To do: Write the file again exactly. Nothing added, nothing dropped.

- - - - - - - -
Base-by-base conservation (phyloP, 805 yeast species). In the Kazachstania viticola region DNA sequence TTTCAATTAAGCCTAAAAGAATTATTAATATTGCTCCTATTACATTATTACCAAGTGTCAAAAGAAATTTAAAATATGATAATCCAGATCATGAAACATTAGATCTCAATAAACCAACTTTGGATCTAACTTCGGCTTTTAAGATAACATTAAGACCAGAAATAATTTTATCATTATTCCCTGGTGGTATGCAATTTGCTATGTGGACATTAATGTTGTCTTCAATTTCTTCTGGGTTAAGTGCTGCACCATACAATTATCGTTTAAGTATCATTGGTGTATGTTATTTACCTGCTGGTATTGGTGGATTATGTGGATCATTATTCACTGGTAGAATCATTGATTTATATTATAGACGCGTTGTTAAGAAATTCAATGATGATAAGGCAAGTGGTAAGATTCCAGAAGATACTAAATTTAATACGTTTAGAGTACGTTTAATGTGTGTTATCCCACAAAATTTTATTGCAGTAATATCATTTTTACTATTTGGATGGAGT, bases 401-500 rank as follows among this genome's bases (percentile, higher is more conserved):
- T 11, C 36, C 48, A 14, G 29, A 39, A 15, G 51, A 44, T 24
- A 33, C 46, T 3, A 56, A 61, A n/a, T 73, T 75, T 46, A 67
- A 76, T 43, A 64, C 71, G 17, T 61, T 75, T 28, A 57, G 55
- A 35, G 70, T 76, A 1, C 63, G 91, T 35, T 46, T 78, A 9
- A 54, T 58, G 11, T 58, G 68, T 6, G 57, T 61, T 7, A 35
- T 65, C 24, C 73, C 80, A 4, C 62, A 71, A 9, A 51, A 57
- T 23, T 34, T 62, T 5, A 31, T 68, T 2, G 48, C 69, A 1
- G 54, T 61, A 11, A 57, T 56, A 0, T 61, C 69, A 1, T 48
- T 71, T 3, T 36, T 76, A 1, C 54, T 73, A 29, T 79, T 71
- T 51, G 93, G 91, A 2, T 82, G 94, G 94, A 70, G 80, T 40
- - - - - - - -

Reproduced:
Base-by-base conservation (phyloP, 805 yeast species). In the Kazachstania viticola region DNA sequence TTTCAATTAAGCCTAAAAGAATTATTAATATTGCTCCTATTACATTATTACCAAGTGTCAAAAGAAATTTAAAATATGATAATCCAGATCATGAAACATTAGATCTCAATAAACCAACTTTGGATCTAACTTCGGCTTTTAAGATAACATTAAGACCAGAAATAATTTTATCATTATTCCCTGGTGGTATGCAATTTGCTATGTGGACATTAATGTTGTCTTCAATTTCTTCTGGGTTAAGTGCTGCACCATACAATTATCGTTTAAGTATCATTGGTGTATGTTATTTACCTGCTGGTATTGGTGGATTATGTGGATCATTATTCACTGGTAGAATCATTGATTTATATTATAGACGCGTTGTTAAGAAATTCAATGATGATAAGGCAAGTGGTAAGATTCCAGAAGATACTAAATTTAATACGTTTAGAGTACGTTTAATGTGTGTTATCCCACAAAATTTTATTGCAGTAATATCATTTTTACTATTTGGATGGAGT, bases 401-500 rank as follows among this genome's bases (percentile, higher is more conserved):
- T 11, C 36, C 48, A 14, G 29, A 39, A 15, G 51, A 44, T 24
- A 33, C 46, T 3, A 56, A 61, A n/a, T 73, T 75, T 46, A 67
- A 76, T 43, A 64, C 71, G 17, T 61, T 75, T 28, A 57, G 55
- A 35, G 70, T 76, A 1, C 63, G 91, T 35, T 46, T 78, A 9
- A 54, T 58, G 11, T 58, G 68, T 6, G 57, T 61, T 7, A 35
- T 65, C 24, C 73, C 80, A 4, C 62, A 71, A 9, A 51, A 57
- T 23, T 34, T 62, T 5, A 31, T 68, T 2, G 48, C 69, A 1
- G 54, T 61, A 11, A 57, T 56, A 0, T 61, C 69, A 1, T 48
- T 71, T 3, T 36, T 76, A 1, C 54, T 73, A 29, T 79, T 71
- T 51, G 93, G 91, A 2, T 82, G 94, G 94, A 70, G 80, T 40